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Https java api security

ramnna jain
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I have an application and I want to provide security at the time of login and form submission.

Is there any java api to provide secure(https) login or form submission.

If any please provide me links... thanks in advance...
ujjwal soni
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Which application server are you using ?

I did a configuration in jboss to enable https authentication.

Check out below steps to enable https in jboss :

Step 1)
First of all, we are going to make a keystore. This is the place we are going to store the keys in on the serverside. We will use the Java-tool keytool for this. The algorithm used here is RSA.

At the selected directory:
keytool -genkey -alias <alias name> -keyalg RSA -keystore ./name.keystore

Fill in all the information that is asked.
A keystore with the name name.keystore is generated.

Step 2)
Then we have to make a Certificate Signing Request (CSR) for the Certificate Authority. We can get this signed by a certifying authority like verisign or thwate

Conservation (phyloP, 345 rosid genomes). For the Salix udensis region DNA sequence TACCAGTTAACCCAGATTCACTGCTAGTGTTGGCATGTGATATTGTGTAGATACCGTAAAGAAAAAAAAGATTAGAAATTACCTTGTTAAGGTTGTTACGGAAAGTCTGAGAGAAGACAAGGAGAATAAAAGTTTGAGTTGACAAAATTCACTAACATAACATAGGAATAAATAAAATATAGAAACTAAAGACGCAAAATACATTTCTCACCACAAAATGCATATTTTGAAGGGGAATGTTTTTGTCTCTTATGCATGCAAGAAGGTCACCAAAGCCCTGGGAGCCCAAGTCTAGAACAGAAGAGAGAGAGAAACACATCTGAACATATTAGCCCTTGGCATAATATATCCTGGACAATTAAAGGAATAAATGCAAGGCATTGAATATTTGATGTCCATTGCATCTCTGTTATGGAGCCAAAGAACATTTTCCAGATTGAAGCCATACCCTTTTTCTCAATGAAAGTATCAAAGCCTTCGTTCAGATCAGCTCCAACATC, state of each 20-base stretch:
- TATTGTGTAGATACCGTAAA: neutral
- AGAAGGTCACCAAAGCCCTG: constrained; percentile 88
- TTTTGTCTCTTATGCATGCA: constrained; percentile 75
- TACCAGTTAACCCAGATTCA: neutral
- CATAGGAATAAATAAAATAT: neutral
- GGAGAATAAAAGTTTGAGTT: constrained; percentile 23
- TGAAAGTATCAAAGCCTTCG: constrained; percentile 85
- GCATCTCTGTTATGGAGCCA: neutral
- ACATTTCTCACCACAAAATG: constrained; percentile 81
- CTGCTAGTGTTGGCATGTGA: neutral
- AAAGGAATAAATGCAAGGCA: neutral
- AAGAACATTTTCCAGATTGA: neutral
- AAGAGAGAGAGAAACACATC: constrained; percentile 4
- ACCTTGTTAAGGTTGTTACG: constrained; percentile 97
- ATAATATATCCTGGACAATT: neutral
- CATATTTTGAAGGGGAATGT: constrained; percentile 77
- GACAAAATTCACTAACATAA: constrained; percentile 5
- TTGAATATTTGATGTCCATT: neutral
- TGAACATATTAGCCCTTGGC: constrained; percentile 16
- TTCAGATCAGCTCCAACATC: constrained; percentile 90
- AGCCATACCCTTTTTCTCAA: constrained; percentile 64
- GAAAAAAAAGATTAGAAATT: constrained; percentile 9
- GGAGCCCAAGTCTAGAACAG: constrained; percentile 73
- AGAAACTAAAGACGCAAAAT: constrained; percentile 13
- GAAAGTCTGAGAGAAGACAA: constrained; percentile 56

keytool -certreq -keystore ./name.keystore -alias <alias name> -file < CSR file name>.csr

Enter the keystore password.
A < CSR file name>.csr file is generated.

If you are getting the CSR signed by a certifying authority, then skip the next step.
Step 3)
If you are using going to sign using your own CSR by using, for example, OpenSSL, then the steps are:

(This assumes that you are working on a Linux machine with OpenSSL, which can be obtained from www.openssl.org. Follow the procedure to install OpenSSL)
To Sign the certificate:
Make a new directory:

cd usr/local/
mkdir newCA

Copy openssl.cnf and CA.sh
from the OpenSSL apps directory to your new directory (newCA)
cp ../../openssl-0.9.6a/apps/openssl.cnf newCA/
cp ../../openssl-0.9.6a/apps/CA.sh newCA/

Edit your new copy of openssl.cnf and CA.sh:
Set the dir variable to the current directory
dir . # (“.” Specifies current directory where everything is kept)
Set the CATOP variable to the current directory:
CATOP=. # (“.” Specifies current directory where everything is kept)

Create the certificates for Certification Authority:
cd newCA
chmod 744 CA.sh (only if necessary)
CA.sh –newca
ls -l

Send the < CSR file name>.csr file to Certification authority and Creating Server Certificate

cp < CSR file name>.csr /usr/local/newCA
or ftp the < CSR file name>.csr file to the m/c acting as CA.
cd /usr/local/newCA

Create the certificate

openssl x509 -req -in < CSR file name>.csr -out <pem file name>.pem -CA cacert.pem -CAkey private/cakey.pem -CAcreateserial -days 365 -outform PEM

Optionally convert the server certificate from PEM encoding to DER for distributing to Clients:

openssl x509 -inform pem -outform der < cacert.pem > cacert.cer

We receive two files, cacert.der, containing the CA's public key and a file <pem file name>.pem, containing the public key signed by the CA using the CA's private key. I will now import these two files into my keystore (the order is important!):